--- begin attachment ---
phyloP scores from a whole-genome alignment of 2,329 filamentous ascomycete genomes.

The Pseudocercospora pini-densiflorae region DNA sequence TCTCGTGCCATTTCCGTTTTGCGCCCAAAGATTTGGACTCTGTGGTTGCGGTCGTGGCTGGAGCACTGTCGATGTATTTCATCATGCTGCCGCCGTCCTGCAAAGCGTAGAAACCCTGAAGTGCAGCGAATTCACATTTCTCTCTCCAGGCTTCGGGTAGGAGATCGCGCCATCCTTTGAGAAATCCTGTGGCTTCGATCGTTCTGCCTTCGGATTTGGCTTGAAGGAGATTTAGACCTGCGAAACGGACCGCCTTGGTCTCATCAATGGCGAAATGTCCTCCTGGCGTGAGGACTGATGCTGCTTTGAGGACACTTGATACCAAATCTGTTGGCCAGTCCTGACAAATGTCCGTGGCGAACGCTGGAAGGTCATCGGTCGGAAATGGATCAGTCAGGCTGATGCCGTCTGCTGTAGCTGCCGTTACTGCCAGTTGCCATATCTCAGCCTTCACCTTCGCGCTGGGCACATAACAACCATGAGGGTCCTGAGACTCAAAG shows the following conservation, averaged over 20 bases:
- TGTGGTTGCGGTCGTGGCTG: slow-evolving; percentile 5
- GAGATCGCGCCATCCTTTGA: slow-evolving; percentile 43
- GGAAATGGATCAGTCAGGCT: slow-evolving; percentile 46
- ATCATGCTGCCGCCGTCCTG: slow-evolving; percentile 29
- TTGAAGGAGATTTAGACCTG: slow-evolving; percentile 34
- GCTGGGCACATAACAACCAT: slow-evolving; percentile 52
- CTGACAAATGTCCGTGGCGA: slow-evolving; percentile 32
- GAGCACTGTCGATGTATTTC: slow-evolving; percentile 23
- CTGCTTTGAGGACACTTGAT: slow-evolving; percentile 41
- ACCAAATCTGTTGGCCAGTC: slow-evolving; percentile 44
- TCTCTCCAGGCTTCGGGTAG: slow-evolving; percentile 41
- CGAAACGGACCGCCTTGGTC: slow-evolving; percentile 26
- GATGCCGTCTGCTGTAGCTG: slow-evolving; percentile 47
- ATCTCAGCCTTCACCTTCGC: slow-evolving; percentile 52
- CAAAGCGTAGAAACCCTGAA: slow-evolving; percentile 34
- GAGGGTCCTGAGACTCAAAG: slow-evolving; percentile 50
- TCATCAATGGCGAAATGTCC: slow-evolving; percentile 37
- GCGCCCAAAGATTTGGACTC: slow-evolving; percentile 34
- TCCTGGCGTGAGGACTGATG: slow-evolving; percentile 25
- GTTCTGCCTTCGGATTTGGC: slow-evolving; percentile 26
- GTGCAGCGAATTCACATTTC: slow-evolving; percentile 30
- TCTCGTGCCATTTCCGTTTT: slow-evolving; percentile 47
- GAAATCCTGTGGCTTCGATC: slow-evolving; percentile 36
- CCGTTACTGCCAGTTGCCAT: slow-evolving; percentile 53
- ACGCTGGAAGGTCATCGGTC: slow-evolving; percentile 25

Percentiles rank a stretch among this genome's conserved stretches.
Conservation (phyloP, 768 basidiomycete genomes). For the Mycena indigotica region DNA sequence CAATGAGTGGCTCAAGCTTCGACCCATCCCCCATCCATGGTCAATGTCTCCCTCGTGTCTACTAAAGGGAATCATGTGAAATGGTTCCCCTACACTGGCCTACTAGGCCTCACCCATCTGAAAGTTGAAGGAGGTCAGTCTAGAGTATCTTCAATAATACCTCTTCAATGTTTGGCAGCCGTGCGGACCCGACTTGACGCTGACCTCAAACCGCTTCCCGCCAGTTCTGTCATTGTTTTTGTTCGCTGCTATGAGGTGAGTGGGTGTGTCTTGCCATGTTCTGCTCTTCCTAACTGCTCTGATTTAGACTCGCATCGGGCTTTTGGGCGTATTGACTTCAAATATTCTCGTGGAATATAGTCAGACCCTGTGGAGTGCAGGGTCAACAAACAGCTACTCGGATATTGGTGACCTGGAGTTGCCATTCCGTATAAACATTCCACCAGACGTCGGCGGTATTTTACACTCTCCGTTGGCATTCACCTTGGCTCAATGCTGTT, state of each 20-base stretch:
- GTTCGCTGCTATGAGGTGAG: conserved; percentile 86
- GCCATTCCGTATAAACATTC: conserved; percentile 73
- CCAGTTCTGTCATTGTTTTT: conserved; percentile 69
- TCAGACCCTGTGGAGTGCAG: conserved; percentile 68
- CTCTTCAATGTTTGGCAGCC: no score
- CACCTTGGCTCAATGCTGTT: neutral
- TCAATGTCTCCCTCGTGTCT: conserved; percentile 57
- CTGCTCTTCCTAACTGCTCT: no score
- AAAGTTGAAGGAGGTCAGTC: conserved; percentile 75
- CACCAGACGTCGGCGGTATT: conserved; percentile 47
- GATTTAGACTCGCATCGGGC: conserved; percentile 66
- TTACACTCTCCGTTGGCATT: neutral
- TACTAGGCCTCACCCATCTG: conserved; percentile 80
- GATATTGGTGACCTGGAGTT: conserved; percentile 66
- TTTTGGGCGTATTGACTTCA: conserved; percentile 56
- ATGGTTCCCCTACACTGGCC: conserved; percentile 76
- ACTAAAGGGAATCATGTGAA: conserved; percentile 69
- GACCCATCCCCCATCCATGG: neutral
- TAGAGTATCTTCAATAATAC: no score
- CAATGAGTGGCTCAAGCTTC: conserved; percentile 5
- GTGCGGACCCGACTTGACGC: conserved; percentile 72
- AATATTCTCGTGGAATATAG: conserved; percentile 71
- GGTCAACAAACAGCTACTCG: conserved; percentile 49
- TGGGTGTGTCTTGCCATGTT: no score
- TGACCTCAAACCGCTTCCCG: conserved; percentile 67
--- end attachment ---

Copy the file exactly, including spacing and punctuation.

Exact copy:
phyloP scores from a whole-genome alignment of 2,329 filamentous ascomycete genomes.

The Pseudocercospora pini-densiflorae region DNA sequence TCTCGTGCCATTTCCGTTTTGCGCCCAAAGATTTGGACTCTGTGGTTGCGGTCGTGGCTGGAGCACTGTCGATGTATTTCATCATGCTGCCGCCGTCCTGCAAAGCGTAGAAACCCTGAAGTGCAGCGAATTCACATTTCTCTCTCCAGGCTTCGGGTAGGAGATCGCGCCATCCTTTGAGAAATCCTGTGGCTTCGATCGTTCTGCCTTCGGATTTGGCTTGAAGGAGATTTAGACCTGCGAAACGGACCGCCTTGGTCTCATCAATGGCGAAATGTCCTCCTGGCGTGAGGACTGATGCTGCTTTGAGGACACTTGATACCAAATCTGTTGGCCAGTCCTGACAAATGTCCGTGGCGAACGCTGGAAGGTCATCGGTCGGAAATGGATCAGTCAGGCTGATGCCGTCTGCTGTAGCTGCCGTTACTGCCAGTTGCCATATCTCAGCCTTCACCTTCGCGCTGGGCACATAACAACCATGAGGGTCCTGAGACTCAAAG shows the following conservation, averaged over 20 bases:
- TGTGGTTGCGGTCGTGGCTG: slow-evolving; percentile 5
- GAGATCGCGCCATCCTTTGA: slow-evolving; percentile 43
- GGAAATGGATCAGTCAGGCT: slow-evolving; percentile 46
- ATCATGCTGCCGCCGTCCTG: slow-evolving; percentile 29
- TTGAAGGAGATTTAGACCTG: slow-evolving; percentile 34
- GCTGGGCACATAACAACCAT: slow-evolving; percentile 52
- CTGACAAATGTCCGTGGCGA: slow-evolving; percentile 32
- GAGCACTGTCGATGTATTTC: slow-evolving; percentile 23
- CTGCTTTGAGGACACTTGAT: slow-evolving; percentile 41
- ACCAAATCTGTTGGCCAGTC: slow-evolving; percentile 44
- TCTCTCCAGGCTTCGGGTAG: slow-evolving; percentile 41
- CGAAACGGACCGCCTTGGTC: slow-evolving; percentile 26
- GATGCCGTCTGCTGTAGCTG: slow-evolving; percentile 47
- ATCTCAGCCTTCACCTTCGC: slow-evolving; percentile 52
- CAAAGCGTAGAAACCCTGAA: slow-evolving; percentile 34
- GAGGGTCCTGAGACTCAAAG: slow-evolving; percentile 50
- TCATCAATGGCGAAATGTCC: slow-evolving; percentile 37
- GCGCCCAAAGATTTGGACTC: slow-evolving; percentile 34
- TCCTGGCGTGAGGACTGATG: slow-evolving; percentile 25
- GTTCTGCCTTCGGATTTGGC: slow-evolving; percentile 26
- GTGCAGCGAATTCACATTTC: slow-evolving; percentile 30
- TCTCGTGCCATTTCCGTTTT: slow-evolving; percentile 47
- GAAATCCTGTGGCTTCGATC: slow-evolving; percentile 36
- CCGTTACTGCCAGTTGCCAT: slow-evolving; percentile 53
- ACGCTGGAAGGTCATCGGTC: slow-evolving; percentile 25

Percentiles rank a stretch among this genome's conserved stretches.
Conservation (phyloP, 768 basidiomycete genomes). For the Mycena indigotica region DNA sequence CAATGAGTGGCTCAAGCTTCGACCCATCCCCCATCCATGGTCAATGTCTCCCTCGTGTCTACTAAAGGGAATCATGTGAAATGGTTCCCCTACACTGGCCTACTAGGCCTCACCCATCTGAAAGTTGAAGGAGGTCAGTCTAGAGTATCTTCAATAATACCTCTTCAATGTTTGGCAGCCGTGCGGACCCGACTTGACGCTGACCTCAAACCGCTTCCCGCCAGTTCTGTCATTGTTTTTGTTCGCTGCTATGAGGTGAGTGGGTGTGTCTTGCCATGTTCTGCTCTTCCTAACTGCTCTGATTTAGACTCGCATCGGGCTTTTGGGCGTATTGACTTCAAATATTCTCGTGGAATATAGTCAGACCCTGTGGAGTGCAGGGTCAACAAACAGCTACTCGGATATTGGTGACCTGGAGTTGCCATTCCGTATAAACATTCCACCAGACGTCGGCGGTATTTTACACTCTCCGTTGGCATTCACCTTGGCTCAATGCTGTT, state of each 20-base stretch:
- GTTCGCTGCTATGAGGTGAG: conserved; percentile 86
- GCCATTCCGTATAAACATTC: conserved; percentile 73
- CCAGTTCTGTCATTGTTTTT: conserved; percentile 69
- TCAGACCCTGTGGAGTGCAG: conserved; percentile 68
- CTCTTCAATGTTTGGCAGCC: no score
- CACCTTGGCTCAATGCTGTT: neutral
- TCAATGTCTCCCTCGTGTCT: conserved; percentile 57
- CTGCTCTTCCTAACTGCTCT: no score
- AAAGTTGAAGGAGGTCAGTC: conserved; percentile 75
- CACCAGACGTCGGCGGTATT: conserved; percentile 47
- GATTTAGACTCGCATCGGGC: conserved; percentile 66
- TTACACTCTCCGTTGGCATT: neutral
- TACTAGGCCTCACCCATCTG: conserved; percentile 80
- GATATTGGTGACCTGGAGTT: conserved; percentile 66
- TTTTGGGCGTATTGACTTCA: conserved; percentile 56
- ATGGTTCCCCTACACTGGCC: conserved; percentile 76
- ACTAAAGGGAATCATGTGAA: conserved; percentile 69
- GACCCATCCCCCATCCATGG: neutral
- TAGAGTATCTTCAATAATAC: no score
- CAATGAGTGGCTCAAGCTTC: conserved; percentile 5
- GTGCGGACCCGACTTGACGC: conserved; percentile 72
- AATATTCTCGTGGAATATAG: conserved; percentile 71
- GGTCAACAAACAGCTACTCG: conserved; percentile 49
- TGGGTGTGTCTTGCCATGTT: no score
- TGACCTCAAACCGCTTCCCG: conserved; percentile 67